I first encountered Jin Eun-Young’s poetry by way of her prose. Her biographical essay appeared in a booklet published by the Korea Literature Translation Institute for a conference in Seoul that we both attended during the spring of 2006. The British poet Polly Clark read the essay, too, and agreed: we needed to meet this woman and needed to read her poems. Here’s some of what that caught our eyes and ears:
I was born in Daejon in 1970. I don’t remember much about my hometown since I left before the age of four. I spent most of my early childhood in Seongam at the outskirts of Seoul. I played in my mother’s small beauty parlor, running around my hairdresser mother and the prostitutes with slender pale legs who were her steady customers. Around the time I began to make friends with the neighborhood kids, the neighborhood hill became my playground. We would run up and roll down the mounds of graves among the pink azaleas. Next, we moved to Seongsu-doing in northeast Seoul. I vaguely remember the smell of a wig factory. And the blue uniform worn by the girls from the clock factory, but this memory is not important to me because by that time I had already begun reading the red-covered story books published by Gyemong Publishers and was slowly being sucked into a strange and fantastic hole made by those books.
Here was someone who wrote with no pretension and total vivacity. The imagination at play in the phrases and sentences made it obvious: this was a true poet. And did I mention—the same writer who conjured these hyper-real, day-to-day details was also a philosopher, had published a book on Immanuel Kant?
Polly Clark and I weren’t disappointed. During a trip we took together into the mountains, Eun-Young led us through several of her poems and provided transliterations. Those have been sources for a few of my own translations. But I’m thrilled to report that a full collection—We, Day By Day—now does justice to Jin Eun-Young in English. The translations by Daniel Parker and YoungShil Ji are clear and idiomatic, showing remarkable sensitivity to line, sentence, and, most important, the Korean original.
Maybe one short lyric will work best to show the sensibility that grew up noticing such priceless details as the slender pale legs of the prostitutes and the smell from the wig factory. Take “Blue Shirt”:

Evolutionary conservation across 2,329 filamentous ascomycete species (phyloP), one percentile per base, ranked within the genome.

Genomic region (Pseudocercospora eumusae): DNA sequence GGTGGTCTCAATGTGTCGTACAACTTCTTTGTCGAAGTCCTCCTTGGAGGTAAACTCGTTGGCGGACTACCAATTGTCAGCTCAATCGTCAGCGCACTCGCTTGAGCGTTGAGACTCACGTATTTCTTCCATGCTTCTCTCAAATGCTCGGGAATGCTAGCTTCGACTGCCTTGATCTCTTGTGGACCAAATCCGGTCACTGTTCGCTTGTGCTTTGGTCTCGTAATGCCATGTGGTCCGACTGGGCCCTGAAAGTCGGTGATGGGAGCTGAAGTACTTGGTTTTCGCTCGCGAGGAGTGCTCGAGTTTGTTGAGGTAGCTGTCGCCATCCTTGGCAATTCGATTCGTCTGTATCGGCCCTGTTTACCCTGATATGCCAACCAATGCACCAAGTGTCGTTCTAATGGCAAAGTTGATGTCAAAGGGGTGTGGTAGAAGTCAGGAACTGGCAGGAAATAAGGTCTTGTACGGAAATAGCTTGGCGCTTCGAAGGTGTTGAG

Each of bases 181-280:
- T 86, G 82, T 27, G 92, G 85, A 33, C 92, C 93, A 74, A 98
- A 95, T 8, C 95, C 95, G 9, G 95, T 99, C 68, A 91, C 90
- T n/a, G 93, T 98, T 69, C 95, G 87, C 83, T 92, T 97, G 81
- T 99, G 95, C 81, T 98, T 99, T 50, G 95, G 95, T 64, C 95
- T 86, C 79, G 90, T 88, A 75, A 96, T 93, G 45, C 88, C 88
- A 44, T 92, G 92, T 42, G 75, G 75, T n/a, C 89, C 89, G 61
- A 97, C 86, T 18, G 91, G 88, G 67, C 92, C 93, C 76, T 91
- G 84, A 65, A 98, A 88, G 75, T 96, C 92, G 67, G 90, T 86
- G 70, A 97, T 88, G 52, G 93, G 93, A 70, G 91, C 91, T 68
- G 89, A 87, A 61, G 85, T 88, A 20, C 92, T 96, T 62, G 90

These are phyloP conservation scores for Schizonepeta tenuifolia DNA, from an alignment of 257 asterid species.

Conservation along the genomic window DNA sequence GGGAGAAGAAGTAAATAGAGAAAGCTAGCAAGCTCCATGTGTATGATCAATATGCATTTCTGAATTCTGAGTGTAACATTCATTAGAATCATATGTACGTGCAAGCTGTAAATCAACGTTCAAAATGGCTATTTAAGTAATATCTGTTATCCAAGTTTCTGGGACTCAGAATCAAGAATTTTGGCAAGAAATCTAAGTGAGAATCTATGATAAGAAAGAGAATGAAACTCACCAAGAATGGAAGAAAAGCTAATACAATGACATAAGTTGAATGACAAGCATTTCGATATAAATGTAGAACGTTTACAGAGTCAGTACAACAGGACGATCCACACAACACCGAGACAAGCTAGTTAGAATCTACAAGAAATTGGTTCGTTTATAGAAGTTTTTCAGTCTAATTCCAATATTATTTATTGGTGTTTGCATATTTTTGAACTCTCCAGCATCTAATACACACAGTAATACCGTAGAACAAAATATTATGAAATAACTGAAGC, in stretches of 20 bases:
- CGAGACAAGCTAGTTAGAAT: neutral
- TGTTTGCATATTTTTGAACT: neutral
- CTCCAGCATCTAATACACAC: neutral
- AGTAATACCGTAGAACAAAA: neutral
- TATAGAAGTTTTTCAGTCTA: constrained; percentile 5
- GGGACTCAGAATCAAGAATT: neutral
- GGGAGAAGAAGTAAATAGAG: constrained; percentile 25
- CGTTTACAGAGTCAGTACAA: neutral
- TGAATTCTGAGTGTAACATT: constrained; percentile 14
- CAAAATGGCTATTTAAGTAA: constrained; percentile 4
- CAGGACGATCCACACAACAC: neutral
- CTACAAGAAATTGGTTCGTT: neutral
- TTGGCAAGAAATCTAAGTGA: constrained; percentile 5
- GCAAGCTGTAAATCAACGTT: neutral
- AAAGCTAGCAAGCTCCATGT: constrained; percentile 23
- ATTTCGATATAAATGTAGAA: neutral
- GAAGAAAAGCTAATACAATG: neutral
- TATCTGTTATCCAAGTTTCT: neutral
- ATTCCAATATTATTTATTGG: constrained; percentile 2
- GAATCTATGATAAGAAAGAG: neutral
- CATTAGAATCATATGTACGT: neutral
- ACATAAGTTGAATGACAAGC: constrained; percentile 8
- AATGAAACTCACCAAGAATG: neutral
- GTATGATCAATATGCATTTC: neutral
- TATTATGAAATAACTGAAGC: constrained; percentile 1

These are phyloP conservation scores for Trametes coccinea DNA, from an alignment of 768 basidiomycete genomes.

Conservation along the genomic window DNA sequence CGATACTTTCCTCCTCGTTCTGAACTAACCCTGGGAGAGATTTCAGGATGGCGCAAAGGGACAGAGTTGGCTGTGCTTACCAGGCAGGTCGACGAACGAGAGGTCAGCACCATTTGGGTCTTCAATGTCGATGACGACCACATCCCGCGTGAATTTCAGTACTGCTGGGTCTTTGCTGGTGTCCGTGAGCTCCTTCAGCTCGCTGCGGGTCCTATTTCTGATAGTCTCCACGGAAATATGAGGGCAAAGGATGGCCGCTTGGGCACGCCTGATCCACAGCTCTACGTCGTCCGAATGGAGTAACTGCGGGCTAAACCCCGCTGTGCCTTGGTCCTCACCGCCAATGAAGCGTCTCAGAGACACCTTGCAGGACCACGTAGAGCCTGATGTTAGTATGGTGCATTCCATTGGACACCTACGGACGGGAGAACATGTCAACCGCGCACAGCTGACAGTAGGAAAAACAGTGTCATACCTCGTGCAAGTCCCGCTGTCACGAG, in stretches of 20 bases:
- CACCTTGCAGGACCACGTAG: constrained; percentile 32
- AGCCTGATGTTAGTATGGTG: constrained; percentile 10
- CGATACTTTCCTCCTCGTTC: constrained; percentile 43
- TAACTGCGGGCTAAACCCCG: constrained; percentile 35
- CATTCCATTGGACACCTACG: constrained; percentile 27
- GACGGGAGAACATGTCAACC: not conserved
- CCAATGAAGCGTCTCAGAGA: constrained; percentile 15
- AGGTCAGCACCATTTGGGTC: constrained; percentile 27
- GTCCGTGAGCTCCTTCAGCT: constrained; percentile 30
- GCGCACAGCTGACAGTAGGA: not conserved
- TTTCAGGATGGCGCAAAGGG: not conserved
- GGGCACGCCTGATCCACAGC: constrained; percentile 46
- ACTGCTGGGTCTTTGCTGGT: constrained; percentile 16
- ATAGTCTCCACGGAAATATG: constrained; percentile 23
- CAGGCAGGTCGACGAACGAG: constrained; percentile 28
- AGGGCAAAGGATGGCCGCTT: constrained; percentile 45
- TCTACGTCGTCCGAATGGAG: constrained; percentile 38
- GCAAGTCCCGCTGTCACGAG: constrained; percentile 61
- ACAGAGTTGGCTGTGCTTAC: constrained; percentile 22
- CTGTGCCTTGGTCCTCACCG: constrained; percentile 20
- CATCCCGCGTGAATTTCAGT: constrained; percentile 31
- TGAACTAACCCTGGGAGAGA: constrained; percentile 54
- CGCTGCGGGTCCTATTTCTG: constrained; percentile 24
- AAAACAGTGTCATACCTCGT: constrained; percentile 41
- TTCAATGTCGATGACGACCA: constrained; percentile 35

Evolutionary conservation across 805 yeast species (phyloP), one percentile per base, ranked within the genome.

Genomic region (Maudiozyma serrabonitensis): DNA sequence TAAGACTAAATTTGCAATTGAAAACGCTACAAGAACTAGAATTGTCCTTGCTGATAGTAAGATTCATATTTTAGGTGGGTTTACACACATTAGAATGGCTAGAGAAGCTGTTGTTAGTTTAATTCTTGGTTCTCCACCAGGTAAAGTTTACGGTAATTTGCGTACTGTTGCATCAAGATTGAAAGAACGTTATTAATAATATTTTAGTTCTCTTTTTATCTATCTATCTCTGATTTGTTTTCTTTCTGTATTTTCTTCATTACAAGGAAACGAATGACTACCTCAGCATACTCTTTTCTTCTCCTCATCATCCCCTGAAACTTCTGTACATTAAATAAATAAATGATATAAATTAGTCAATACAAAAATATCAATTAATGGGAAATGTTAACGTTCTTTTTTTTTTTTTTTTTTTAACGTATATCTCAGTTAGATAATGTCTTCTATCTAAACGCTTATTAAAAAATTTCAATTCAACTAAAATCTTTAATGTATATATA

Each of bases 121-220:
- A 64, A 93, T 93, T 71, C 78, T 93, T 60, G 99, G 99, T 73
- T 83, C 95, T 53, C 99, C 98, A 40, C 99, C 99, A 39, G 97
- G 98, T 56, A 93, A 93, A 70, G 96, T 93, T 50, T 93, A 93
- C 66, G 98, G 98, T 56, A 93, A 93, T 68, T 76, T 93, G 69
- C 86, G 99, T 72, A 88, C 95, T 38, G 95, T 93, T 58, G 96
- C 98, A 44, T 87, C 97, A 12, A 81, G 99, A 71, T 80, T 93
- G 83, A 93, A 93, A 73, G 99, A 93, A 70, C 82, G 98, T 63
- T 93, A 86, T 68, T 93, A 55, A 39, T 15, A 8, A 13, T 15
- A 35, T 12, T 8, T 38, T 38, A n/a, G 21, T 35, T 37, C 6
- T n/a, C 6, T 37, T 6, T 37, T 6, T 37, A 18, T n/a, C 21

He’s been falling for a while
then gets caught in the air
The branch is frail and delicate. Soon she will break.
Together or separately,
Caressing the transparent and long waist of the fall,
Both of his freed arms stir
The wound in the wide flank that gapes
Like green rose petals
This poet has a talent for making the world of subjective experience feel not only vivid but somehow inevitable. Like separate tones of a single palette, the entangling man and woman, the metaphor of the tree, the insistence of the descent that constitutes the poem’s action, and the intimations both erotic and dramatic combine into the shape of the poem. Jin has such seemingly natural command of story-telling, such tonal confidence, such perfect timing—a subtle intuition for how one image transforms into another. Even when she guides us deep into the world of dreamy association, even when she erases narrative context, she carries the reader with her.
We, Day By Day is Jin Eun-Young’s first full collection published in English, but the second of three released in Korea—the most recent, Songs Being Stolen, came out in 2012. That’s important to remember when encountering Jin Eun-Young for the first time in English: this is a mature sensibility. Early on, this poet metabolized her influences. She encountered Korean poetry of the 1980s and its spirit of political protest and carried the conviction and intensity of that work into more mysterious, interior realms. Likewise, she managed to bring all of the intellectual seriousness of her work as a philosopher to bear upon her poems and yet avoid anything that would sound like an essay.
This means that to read Jin Eun-Young is to feel, at the same moment, the mysterious singularity of experience and the necessity and possibility of human connection. This is what makes her so important to my own map of the poetry being written in the world right now and what makes We, Day By Day essential.
© Peter Campion. All rights reserved.